We’re still busy as we head toward the end of the year and the formal conclusion of the What Works Scotland programme of research. Here are our latest resources and details of what is still yet to come.
Effective leadership and networked governance: Public service and community leadership – What works and why?
It is clear that the leadership and governance approaches of the past are inadequate to tackle the complex terrain of contemporary public service reform.
This seminar draws together some of the key findings from the What Works Scotland research on public service and community leadership and provides a forum for discussion and the development of ideas and responses that takes our public services and the leadership agenda to the next level.
- Date: 4 December 2018, 10am to 1pm
- Location: The Lighthouse, Glasgow
Book your free place on Eventbrite.
Presentations and resources from all these events are on the What Works Scotland website.
Research for Change – Beyond What Works
Data and evidence are key components in the development, design and delivery of good, effective public services. In this seminar, we drew on our experiences of working across and with community planning partnerships to explore the type of evidence used by those in public services and how decisions are made about whether, when and how we evaluate.
See the presentations and reports
Transforming communities? Exploring the roles of community anchor organisations in public service reform – supporting, leading and challenging?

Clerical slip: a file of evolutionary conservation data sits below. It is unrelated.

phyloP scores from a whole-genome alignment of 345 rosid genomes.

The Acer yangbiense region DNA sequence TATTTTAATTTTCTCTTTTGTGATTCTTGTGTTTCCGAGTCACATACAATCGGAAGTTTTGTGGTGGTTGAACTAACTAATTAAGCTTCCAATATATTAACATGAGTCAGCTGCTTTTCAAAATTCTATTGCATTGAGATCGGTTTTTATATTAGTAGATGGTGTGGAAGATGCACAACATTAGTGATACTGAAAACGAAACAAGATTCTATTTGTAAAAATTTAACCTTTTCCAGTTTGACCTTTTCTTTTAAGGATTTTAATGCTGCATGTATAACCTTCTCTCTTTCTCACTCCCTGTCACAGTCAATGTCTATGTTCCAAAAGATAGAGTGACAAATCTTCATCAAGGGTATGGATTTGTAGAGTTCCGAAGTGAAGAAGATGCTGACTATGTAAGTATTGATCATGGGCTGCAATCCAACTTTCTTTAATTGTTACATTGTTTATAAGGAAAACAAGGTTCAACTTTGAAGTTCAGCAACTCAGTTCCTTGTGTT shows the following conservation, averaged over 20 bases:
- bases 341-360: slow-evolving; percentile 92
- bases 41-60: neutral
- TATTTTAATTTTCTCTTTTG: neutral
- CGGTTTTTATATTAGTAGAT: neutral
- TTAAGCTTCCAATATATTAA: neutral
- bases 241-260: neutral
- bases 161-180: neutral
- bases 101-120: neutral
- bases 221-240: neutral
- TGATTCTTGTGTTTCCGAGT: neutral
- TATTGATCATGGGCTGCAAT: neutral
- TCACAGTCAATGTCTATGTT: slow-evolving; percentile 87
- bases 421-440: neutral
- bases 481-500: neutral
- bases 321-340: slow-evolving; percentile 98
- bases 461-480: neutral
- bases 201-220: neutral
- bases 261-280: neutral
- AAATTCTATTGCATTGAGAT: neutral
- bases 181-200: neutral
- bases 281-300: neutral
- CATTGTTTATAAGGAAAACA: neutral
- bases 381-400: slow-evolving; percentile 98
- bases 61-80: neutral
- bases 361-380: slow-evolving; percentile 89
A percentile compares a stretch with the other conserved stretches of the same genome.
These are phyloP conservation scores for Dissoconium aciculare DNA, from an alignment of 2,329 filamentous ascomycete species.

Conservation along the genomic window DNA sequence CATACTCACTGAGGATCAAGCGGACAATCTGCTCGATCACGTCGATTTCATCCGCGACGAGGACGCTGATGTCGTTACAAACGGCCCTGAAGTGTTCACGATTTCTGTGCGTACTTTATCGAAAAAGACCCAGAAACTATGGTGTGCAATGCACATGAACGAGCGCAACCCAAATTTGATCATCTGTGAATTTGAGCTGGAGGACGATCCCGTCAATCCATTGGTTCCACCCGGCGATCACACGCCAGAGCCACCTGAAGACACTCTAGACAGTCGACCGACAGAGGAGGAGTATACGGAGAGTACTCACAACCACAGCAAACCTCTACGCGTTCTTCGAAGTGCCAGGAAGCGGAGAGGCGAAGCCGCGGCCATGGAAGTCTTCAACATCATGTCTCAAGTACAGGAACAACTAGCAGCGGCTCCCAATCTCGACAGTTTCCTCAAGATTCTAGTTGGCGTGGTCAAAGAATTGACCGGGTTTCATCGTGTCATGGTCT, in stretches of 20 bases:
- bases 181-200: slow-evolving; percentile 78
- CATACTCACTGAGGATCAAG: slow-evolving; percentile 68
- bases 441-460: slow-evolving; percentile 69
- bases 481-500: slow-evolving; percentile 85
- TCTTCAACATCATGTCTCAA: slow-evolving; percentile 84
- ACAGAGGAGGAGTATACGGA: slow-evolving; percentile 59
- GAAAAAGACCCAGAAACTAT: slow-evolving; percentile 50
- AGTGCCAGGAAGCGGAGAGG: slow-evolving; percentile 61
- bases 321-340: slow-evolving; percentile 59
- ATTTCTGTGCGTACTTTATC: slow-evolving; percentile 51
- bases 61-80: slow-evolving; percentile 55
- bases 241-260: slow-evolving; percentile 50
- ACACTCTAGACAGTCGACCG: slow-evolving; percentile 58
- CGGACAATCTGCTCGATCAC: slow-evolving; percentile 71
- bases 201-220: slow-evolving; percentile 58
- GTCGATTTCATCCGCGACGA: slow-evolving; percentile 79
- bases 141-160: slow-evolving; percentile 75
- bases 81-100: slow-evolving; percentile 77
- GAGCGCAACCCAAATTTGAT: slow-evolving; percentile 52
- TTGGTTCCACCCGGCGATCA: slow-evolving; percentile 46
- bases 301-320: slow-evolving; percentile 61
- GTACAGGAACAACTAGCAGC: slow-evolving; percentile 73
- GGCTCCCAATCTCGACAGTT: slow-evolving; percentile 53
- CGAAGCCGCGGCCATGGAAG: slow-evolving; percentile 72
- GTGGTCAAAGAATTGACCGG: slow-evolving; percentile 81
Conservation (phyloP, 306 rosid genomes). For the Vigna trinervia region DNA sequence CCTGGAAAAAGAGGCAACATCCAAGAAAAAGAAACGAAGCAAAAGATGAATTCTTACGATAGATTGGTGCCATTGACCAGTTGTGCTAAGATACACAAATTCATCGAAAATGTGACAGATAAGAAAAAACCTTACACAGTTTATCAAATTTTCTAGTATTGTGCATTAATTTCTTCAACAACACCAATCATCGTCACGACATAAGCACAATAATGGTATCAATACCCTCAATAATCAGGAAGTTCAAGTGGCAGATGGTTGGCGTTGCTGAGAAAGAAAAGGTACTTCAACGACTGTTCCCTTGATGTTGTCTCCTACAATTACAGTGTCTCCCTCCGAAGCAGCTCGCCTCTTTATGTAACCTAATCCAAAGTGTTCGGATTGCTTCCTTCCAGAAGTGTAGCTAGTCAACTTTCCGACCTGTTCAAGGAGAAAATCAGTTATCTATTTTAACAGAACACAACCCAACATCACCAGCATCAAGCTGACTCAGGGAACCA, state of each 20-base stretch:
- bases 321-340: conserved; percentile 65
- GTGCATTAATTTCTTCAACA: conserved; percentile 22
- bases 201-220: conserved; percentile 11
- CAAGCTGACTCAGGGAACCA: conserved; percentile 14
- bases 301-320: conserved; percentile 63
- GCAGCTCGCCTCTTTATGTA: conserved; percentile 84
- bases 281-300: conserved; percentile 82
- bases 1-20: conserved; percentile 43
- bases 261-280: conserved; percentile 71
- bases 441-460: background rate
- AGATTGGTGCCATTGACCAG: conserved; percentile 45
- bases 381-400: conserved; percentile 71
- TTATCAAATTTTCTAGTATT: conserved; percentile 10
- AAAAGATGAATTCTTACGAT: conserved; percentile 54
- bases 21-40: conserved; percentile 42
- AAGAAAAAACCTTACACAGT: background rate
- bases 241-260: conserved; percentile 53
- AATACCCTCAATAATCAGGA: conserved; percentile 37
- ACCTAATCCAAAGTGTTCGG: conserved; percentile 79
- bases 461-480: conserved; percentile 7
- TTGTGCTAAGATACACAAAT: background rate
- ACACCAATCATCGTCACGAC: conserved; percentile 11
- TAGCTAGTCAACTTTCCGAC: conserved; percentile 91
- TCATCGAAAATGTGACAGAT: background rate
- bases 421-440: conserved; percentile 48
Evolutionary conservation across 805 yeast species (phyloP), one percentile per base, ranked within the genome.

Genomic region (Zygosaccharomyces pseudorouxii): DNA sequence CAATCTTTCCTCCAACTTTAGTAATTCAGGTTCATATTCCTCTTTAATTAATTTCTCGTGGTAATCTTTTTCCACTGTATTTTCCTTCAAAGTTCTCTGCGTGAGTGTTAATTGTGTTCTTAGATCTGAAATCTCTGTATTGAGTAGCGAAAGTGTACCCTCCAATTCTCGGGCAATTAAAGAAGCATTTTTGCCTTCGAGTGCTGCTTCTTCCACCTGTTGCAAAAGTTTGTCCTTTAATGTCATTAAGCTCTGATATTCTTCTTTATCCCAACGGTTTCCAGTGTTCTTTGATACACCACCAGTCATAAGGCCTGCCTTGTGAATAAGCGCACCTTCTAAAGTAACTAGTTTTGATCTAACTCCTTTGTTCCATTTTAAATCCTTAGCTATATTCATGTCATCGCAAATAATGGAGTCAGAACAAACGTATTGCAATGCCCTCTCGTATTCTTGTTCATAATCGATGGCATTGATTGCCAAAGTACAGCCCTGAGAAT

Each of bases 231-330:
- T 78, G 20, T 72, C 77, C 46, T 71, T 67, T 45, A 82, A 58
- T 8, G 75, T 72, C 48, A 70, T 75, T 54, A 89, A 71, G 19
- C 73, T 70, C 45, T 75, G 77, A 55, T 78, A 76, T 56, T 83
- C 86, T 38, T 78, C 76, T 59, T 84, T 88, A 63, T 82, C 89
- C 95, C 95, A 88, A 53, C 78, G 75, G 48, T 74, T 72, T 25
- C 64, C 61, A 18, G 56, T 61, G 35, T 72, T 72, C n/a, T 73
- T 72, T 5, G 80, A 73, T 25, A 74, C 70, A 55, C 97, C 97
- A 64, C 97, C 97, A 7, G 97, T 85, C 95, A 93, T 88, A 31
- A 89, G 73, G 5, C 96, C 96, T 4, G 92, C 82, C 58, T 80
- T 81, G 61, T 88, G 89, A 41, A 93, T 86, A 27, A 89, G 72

This webinar on community anchors drew on the recent What Works Scotland research report on community-led, holistic community organisations – in particular as community development trusts and community-controlled housing associations.
Empowering People & Places – What Works?
The conference focussed on engaging with research insights into what works, and what does not, in community empowerment as well as discussingimplications for the future of policy and practice in Scotland.
Participatory budgeting and its potential for community empowerment and social justice
In this webinar, Oliver Escobar looked at what needs to happen to ensure that the mainstreaming of PB carves out space for more complex participatory and deliberative processes in local government decision-making.
Publications, resources and blogs
This is the first comprehensive scoping review of 28 studies of ten interventions which unconditionally provided substantial cash transfers to individuals or families.
This policy briefing focuses on evaluability assessment, a systematic and collaborative approach to deciding whether and how an evaluation should be done. EA involves stakeholders working together to reach a consensus view of what the policy or service change is expected to achieve, what data sources are available to measure change processes and outcomes, and what, if any, is the best approach to evaluation.
A short film about building people’s skills in collaborative community engagement. It highlights the skillsets required for facilitating collaboration and participation, such as the value of good dialogue and focussed deliberation. In the video, participants in workshop, generated from a What Works Scotland training initiative, explain what they’ve learnt and why they think these skills are important.